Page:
Direct and early detection of Mycobacterium tuberculosis complex and rifampicin resistance from sputum smears

INT J TUBERC LUNG DIS 17(2):258–261

R. Bhutia,*† K. Narain,* K. R. Devi,* T. S. K. Singh,† J. Mahanta*

* Regional Medical Research Centre, Indian Council of Medical Research, North Eastern Region, Dibrugarh,

† Department of Microbiology, Sikkim Manipal Institute of Medical Sciences, Sikkim Manipal University, Gangtok, India

 

Abstract

SETTING: Four district DOTS centres in Sikkim, India.

OBJECTIVE: Direct and early detection of Mycobacterium tuberculosis complex and rifampicin (RMP) susceptibility using the INNO-LiPA Rif.TB assay.

DESIGN: DNA was extracted from 44 inactivated acid fast bacilli-positive sputum slides using the Gen Elute bacterial genomic DNA kit. Eluted DNA were ethanol precipitated. The LiPA kit detected RMP susceptibility by detection of mutation in the 81 base pair (bp) rpoB gene. Culture of sputum from the same person was used for drug susceptibility testing for RMP using the proportion method.

RESULTS: Amplification of 88.6% (39 slides) was achieved from DNA extracted using kits (66.7% for 1+, 81.8% for 2+ and 100% for 3+ slides). Hybridisation using the LiPA kit was applied to 31 amplified products. There was a concordance of 96.8% (24 RMP-resistant and 6 RMP-susceptible samples) and discordance of 3.2% (one sample resistant using the proportion method and susceptible on LiPA) between LiPA and the proportion method.

CONCLUSION: LiPA proved useful on DNA extracted from smear-positive slides. Appropriate treatment regimen could be decided early. Slide smear preparation could replace sputum transport in cetylpyridinium chloride, reducing biohazard and thereby controlling the transmission of multidrug-resistant tuberculosis in the community.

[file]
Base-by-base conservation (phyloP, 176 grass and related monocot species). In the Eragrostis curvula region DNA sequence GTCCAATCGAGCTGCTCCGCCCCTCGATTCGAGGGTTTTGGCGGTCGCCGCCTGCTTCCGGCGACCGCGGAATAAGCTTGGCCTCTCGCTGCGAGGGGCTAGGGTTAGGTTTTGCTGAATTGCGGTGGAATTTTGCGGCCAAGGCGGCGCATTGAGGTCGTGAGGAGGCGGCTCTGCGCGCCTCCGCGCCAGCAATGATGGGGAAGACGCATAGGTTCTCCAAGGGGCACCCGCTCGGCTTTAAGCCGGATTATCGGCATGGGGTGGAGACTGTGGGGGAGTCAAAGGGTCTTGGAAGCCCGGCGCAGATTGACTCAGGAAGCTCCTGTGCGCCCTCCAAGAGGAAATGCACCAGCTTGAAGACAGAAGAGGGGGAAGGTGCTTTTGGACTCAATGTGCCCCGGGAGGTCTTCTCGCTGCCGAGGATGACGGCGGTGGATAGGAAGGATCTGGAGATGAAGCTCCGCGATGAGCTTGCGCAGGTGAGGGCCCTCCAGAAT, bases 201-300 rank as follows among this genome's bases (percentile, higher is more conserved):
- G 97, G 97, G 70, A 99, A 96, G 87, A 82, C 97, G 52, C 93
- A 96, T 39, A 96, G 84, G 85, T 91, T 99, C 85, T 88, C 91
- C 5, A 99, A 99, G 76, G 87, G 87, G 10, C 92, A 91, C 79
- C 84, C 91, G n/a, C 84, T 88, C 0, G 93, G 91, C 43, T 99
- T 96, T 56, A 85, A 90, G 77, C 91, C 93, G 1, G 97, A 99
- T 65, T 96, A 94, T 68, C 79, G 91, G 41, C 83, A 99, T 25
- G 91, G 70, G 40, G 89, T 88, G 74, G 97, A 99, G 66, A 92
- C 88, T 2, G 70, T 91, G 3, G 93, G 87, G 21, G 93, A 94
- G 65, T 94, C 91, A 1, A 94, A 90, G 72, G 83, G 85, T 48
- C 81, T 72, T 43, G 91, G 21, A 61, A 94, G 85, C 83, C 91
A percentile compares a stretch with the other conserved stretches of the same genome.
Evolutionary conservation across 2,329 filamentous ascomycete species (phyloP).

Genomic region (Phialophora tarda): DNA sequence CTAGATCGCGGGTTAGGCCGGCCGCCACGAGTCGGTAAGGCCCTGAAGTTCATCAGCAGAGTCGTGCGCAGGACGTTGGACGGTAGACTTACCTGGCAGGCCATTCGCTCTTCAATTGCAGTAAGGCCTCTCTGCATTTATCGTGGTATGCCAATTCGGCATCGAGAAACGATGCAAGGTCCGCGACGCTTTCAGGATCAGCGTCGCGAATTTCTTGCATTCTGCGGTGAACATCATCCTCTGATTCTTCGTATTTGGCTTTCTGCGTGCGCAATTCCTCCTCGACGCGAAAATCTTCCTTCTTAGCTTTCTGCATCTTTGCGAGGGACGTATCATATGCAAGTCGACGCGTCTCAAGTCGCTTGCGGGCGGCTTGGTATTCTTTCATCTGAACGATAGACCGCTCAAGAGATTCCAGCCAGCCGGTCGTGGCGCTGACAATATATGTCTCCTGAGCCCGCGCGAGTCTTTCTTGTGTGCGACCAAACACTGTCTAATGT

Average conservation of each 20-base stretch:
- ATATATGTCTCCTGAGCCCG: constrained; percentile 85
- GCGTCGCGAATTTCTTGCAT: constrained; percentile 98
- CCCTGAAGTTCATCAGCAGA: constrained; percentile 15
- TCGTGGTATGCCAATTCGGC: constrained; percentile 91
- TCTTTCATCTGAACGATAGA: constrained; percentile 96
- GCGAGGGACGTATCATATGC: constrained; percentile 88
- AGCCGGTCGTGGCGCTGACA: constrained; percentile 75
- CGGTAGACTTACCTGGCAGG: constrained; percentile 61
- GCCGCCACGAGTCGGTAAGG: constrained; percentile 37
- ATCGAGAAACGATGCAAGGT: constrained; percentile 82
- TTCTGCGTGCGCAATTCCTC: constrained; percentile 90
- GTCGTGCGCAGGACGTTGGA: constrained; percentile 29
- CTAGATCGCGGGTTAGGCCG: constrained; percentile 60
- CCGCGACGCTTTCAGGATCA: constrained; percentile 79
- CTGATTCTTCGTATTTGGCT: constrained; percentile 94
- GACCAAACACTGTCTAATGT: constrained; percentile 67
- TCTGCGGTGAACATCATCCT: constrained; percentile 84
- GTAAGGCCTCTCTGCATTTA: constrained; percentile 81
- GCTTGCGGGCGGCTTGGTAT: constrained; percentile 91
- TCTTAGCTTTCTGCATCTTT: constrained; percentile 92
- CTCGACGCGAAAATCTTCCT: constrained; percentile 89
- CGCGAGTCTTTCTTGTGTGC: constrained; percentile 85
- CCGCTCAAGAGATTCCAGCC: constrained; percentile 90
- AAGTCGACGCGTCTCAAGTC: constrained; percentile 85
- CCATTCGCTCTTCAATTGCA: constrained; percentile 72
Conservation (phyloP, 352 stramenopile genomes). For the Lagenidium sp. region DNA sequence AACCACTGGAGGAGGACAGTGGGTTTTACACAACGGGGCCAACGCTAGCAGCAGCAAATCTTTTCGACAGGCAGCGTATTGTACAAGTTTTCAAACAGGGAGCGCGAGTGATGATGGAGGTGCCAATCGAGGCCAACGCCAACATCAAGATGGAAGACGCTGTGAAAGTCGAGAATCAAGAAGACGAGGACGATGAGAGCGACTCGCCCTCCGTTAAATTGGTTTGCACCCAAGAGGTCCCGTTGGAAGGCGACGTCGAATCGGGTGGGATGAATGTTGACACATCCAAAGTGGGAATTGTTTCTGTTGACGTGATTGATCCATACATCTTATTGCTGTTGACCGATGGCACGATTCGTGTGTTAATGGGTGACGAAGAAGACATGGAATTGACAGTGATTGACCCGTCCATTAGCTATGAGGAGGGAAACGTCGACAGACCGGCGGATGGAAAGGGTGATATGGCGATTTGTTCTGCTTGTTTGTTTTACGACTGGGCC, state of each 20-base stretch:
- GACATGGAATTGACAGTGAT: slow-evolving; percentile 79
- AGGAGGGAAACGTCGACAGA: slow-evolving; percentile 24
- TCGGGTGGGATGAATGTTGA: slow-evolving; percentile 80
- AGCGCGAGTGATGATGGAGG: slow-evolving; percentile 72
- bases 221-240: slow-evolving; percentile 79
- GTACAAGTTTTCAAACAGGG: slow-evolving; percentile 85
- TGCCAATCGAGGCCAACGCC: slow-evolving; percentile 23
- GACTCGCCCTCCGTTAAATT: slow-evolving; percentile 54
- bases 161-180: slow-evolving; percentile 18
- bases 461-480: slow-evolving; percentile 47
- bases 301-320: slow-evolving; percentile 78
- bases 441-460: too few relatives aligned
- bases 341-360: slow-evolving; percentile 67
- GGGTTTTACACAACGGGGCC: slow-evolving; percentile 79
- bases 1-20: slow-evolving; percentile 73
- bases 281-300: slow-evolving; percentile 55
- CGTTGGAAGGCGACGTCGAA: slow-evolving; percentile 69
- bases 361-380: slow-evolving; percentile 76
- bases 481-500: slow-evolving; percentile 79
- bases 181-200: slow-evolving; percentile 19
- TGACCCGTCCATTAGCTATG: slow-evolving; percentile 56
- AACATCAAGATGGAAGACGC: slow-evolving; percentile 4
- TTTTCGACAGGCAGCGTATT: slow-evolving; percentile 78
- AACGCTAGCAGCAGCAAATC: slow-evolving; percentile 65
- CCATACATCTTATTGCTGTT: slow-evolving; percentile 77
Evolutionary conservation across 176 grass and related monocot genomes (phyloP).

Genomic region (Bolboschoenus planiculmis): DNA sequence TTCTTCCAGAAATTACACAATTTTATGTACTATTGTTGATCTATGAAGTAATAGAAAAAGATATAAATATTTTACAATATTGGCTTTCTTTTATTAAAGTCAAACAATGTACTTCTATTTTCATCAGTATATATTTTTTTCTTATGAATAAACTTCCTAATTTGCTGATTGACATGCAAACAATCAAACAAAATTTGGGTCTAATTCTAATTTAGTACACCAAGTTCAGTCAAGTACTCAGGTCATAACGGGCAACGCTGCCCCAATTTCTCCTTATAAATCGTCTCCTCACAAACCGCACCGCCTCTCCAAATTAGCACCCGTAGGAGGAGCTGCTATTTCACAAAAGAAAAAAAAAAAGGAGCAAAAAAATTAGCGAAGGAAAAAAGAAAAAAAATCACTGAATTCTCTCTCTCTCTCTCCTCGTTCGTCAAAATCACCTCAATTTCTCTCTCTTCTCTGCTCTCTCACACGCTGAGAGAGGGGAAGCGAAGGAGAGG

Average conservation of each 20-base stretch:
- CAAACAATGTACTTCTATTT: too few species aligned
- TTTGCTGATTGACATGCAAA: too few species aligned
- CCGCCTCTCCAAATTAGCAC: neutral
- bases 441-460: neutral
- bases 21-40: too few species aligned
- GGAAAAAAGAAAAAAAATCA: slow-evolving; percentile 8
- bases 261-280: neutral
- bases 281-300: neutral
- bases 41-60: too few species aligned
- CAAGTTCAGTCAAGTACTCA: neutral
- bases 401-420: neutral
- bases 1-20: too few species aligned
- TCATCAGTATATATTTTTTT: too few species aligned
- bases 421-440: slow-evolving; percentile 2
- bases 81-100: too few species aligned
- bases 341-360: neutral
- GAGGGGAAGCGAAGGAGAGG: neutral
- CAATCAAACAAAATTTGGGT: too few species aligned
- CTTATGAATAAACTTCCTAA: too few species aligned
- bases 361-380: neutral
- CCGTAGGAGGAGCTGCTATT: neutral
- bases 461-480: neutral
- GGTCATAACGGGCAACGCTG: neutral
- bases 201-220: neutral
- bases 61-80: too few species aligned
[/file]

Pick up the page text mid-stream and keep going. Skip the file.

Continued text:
PMID: 23317964

 

Supplement:

Detection of rifampicin resistance, surrogate marker for MDR-TB, lead to appropriate early TB patients treatment (1). 96%  rifampicin resistance related mutation occur in hotspot region (codons 509–534 of 81-basepair rifampicin resistance-determining region of rpoB gene) (2). Although culture and susceptibility testing using proportionate method is gold standard, facility is absent in remote peripheral health centres where diagnosis still depends upon sputum smear microscopy alone. Smear positive patients detection is crucial in fighting TB, as they spread TB in community. Resistant cases are often suspected after initial treatment failure, remain infectious for years despite treatment.

To screen rifampicin resistance, INNO-LiPA Rif.TB assay (Innogenetics, Gh ent, Belgium), reverse-based hybridization technique was used. Five wild-type oligonucleotide probes (S1–S5) sequences complementary to wild-type sequence encode amino acid codons in hotspot region. In rifampicin resistance geno-type, hybridisation doesn’t occur between amplified product and corresponding wild-type probe. Frequently occurring mutations (D516V, H526Y, H526D, and S531L) are associated with probes R2, R4a, R4b and R5.

Present study, evaluated feasibility of early detection of M. tuberculosis complex and rifampicin susceptibility directly from 3+, 2+ and 1+ grade positive sputum slides using INNO-LiPA Rif.TB assay.

Sputum samples from DOTS category-I TB patients in Sikkim were collected in sterile screw-capped containers. Muco-purulent sputum was spread onto two new, clean glass slides (area 1×2 cm), air-dried, heat-fixed and Ziehl-Neelsen stained, followed by oil immersion examination. Sputum was graded as per Revised National Tuberculosis Control Programme guideline (RNTCP). For AFB-positive samples (Figure 1), one additional sputum slide was prepared and inactivated using 5% phenol in ethanol for 5 min (3).

 Rinchenla Bhutia-1 Figure 1. show AFB (acid-fast bacilli) positive sputum seen under oil immersion in Ziehl Neelsen stained sputum slide.